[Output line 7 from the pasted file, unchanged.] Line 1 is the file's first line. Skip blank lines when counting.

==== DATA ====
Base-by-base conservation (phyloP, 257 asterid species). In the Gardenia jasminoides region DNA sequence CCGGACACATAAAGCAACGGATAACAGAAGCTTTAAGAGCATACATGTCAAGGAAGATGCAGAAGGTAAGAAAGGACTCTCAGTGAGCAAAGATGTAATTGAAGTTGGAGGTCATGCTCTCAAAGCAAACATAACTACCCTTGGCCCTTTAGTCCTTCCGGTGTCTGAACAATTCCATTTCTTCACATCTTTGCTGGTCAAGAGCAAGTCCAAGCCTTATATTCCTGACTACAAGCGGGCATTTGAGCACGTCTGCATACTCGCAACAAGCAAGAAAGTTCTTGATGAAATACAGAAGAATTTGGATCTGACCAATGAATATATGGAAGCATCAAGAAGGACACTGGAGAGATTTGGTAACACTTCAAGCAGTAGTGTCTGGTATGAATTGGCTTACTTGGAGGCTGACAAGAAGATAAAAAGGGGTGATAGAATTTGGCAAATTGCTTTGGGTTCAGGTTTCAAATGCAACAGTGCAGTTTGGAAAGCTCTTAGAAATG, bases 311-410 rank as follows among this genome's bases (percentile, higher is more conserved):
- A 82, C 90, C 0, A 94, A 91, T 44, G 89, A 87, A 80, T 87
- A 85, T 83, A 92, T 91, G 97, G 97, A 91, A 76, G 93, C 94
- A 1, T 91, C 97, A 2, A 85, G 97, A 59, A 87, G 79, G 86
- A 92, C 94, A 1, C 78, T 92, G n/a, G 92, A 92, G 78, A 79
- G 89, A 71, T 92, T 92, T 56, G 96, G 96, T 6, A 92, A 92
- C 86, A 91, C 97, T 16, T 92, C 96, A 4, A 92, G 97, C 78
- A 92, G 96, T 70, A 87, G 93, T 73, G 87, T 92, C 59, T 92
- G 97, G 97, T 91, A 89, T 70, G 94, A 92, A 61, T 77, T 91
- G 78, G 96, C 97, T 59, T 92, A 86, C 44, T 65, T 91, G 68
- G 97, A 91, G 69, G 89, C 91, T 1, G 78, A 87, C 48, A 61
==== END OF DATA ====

- C 86, A 91, C 97, T 16, T 92, C 96, A 4, A 92, G 97, C 78